Abstract: Oil and gas from the Macondo well in the Gulf of Mexico flowed freely into the deep Gulf of Mexico for a period of 83 days after the explosion and sinking of the Deepwater Horizon (DWH) mobile offshore drilling unit. Satellite images showed a complex picture of oil on the surface, flowing and fragmenting under the influence of winds, waves and ocean currents, making predictions of its path and environmental impact hard. Even worse, after measurements of hydrocarbons in the air and ocean surface, some oil seemed to be missing. In this talk I'll discuss how the puzzle of missing oil was solved by an interdisciplinary research effort that involved engineers and biochemists from UCSB.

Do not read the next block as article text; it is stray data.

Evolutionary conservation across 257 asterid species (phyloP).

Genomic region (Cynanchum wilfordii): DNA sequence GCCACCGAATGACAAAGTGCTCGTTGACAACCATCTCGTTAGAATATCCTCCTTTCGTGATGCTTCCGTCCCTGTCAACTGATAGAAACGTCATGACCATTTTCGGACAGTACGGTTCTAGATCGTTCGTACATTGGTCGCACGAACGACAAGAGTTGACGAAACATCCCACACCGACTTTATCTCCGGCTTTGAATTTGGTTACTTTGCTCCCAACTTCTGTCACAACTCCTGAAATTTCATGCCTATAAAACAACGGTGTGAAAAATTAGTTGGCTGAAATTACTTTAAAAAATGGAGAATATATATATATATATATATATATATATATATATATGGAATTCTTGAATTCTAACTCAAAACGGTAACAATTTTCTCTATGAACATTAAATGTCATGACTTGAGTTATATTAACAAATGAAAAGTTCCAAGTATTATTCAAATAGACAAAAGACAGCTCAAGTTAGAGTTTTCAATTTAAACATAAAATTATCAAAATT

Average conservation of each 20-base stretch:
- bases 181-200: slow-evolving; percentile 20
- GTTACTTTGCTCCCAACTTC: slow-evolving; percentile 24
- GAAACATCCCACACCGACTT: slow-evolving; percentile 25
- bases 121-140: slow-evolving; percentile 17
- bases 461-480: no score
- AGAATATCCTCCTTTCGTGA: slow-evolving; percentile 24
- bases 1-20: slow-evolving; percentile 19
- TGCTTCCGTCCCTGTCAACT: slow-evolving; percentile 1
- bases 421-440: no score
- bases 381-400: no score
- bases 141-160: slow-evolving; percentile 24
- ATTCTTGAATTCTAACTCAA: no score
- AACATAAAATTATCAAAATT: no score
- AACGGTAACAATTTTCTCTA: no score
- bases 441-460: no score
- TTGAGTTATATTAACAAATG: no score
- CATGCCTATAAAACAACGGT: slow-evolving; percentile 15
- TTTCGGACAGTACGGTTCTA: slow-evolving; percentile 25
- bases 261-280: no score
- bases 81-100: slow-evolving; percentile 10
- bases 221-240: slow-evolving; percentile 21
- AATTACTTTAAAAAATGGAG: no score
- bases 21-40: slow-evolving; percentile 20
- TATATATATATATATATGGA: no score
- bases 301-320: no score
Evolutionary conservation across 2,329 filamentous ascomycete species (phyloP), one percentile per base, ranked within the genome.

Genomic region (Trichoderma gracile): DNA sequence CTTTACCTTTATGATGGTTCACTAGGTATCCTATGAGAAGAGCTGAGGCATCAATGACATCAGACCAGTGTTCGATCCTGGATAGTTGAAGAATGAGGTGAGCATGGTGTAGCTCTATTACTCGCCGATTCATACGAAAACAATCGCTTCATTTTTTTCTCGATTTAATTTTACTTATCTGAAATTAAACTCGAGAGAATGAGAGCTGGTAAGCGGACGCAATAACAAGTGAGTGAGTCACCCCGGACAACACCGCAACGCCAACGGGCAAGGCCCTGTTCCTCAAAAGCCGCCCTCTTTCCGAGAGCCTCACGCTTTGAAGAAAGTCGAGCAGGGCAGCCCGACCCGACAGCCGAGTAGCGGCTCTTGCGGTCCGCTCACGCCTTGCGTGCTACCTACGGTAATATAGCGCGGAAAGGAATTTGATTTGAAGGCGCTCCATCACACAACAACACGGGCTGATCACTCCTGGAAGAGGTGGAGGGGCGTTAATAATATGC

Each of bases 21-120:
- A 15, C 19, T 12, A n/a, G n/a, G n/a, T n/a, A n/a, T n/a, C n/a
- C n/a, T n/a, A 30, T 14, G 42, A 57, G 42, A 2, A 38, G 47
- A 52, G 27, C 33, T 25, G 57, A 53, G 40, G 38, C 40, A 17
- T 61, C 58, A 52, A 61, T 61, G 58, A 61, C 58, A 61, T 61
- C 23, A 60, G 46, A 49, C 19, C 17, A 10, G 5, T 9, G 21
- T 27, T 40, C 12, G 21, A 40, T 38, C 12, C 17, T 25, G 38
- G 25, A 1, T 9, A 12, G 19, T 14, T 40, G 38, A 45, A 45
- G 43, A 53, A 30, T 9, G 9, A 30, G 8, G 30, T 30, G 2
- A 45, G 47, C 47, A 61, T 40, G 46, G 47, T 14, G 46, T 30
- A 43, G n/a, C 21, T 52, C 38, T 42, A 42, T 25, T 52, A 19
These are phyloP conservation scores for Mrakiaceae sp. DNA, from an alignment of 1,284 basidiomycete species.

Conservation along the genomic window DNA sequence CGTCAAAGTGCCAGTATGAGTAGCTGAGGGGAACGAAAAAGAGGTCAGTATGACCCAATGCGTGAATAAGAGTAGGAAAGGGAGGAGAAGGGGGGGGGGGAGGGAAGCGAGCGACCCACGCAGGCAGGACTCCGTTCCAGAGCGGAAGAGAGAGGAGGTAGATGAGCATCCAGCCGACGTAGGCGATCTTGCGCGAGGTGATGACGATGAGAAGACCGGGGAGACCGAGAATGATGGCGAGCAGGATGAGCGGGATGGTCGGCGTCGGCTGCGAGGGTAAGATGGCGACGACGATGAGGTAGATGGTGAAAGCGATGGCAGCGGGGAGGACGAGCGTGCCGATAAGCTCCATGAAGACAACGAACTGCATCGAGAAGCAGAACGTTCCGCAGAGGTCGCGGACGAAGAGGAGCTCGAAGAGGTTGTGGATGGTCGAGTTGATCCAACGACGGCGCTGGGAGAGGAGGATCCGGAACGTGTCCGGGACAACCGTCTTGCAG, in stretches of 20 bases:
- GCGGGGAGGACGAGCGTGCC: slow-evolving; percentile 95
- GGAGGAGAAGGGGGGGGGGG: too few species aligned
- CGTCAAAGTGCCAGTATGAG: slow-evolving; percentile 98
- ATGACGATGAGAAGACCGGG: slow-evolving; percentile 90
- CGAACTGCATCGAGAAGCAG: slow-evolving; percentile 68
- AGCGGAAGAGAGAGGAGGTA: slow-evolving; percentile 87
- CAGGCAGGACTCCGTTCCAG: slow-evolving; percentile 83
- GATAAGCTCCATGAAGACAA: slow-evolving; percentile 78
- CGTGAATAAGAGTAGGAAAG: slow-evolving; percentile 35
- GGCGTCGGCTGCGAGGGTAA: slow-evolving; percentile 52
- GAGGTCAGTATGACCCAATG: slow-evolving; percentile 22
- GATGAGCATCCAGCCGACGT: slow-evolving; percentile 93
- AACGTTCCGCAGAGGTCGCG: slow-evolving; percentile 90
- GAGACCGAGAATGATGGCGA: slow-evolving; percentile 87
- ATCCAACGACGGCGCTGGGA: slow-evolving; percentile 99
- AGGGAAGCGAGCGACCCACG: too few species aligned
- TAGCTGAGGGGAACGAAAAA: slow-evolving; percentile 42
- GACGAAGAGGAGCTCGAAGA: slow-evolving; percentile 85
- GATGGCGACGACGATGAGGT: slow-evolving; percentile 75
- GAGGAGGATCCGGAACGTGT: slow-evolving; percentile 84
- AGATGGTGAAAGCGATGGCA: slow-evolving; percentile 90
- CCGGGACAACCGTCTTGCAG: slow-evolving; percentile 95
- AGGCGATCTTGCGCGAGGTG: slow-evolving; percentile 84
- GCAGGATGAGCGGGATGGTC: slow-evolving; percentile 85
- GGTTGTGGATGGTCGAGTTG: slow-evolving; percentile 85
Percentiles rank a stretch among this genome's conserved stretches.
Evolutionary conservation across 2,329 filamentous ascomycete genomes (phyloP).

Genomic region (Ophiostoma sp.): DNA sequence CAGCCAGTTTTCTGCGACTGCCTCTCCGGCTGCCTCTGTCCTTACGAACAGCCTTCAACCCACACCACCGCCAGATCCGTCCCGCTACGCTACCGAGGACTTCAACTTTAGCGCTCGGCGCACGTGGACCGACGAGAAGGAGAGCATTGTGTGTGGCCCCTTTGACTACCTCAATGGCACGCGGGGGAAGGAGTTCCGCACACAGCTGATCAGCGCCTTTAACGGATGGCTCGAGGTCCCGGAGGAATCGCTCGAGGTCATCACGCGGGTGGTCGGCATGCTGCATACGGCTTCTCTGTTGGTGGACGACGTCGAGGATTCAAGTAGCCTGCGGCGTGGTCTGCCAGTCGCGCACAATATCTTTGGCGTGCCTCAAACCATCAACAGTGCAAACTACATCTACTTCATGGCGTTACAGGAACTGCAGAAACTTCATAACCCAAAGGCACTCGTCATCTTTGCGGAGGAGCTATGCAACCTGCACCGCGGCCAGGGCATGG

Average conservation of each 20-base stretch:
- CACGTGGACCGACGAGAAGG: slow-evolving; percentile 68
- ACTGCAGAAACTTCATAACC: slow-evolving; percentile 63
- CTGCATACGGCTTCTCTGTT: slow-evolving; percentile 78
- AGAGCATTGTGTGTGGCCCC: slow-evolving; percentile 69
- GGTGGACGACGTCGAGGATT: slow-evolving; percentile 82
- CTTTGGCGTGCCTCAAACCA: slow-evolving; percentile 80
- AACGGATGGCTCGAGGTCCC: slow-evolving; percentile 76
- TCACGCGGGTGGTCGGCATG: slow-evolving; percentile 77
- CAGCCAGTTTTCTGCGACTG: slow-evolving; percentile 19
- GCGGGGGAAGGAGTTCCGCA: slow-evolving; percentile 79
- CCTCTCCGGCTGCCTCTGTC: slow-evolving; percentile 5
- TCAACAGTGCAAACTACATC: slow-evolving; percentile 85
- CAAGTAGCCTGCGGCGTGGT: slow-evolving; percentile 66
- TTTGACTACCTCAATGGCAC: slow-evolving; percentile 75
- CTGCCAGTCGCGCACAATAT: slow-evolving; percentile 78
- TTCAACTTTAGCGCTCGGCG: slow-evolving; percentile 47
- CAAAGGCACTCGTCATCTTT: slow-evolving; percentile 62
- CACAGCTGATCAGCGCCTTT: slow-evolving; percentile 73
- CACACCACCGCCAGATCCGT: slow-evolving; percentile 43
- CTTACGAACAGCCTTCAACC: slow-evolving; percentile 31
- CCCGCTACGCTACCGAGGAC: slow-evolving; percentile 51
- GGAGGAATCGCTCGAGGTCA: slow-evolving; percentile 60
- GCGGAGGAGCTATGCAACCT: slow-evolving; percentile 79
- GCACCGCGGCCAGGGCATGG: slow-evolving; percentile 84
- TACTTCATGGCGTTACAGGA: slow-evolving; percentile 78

Bio: After receiving his MS in Mechanical Engineering at the University of Rijeka, Croatia in 1990, Mezic received his Ph.D. from Cal Tech in 1994 in Applied Mechanics. Before coming to UCSB in 1995, Igor was a Postdoctoral Research Fellow at the University of Warwick, UK. Mezic was an Associate Professor in the Division of Engineering and Applied Science at Harvard University from 2000-2001. In 1999, Mezic was awarded the NSF CAREER Award for reserach on "Nonlinear Dynamics and Control from Microscale to Macrosale". He has 40 publications and has received 15 grants and industrial gifts. Mezic has graciously contributed his time and expertise to a significant number journals, panels, workshops, and conferences. Igor Mezix's research group at UCSB is centered round operator-theoretic approach to analysis of nonlinear dynamical systems, applications in microfluidics and (bio)-nanotechnology.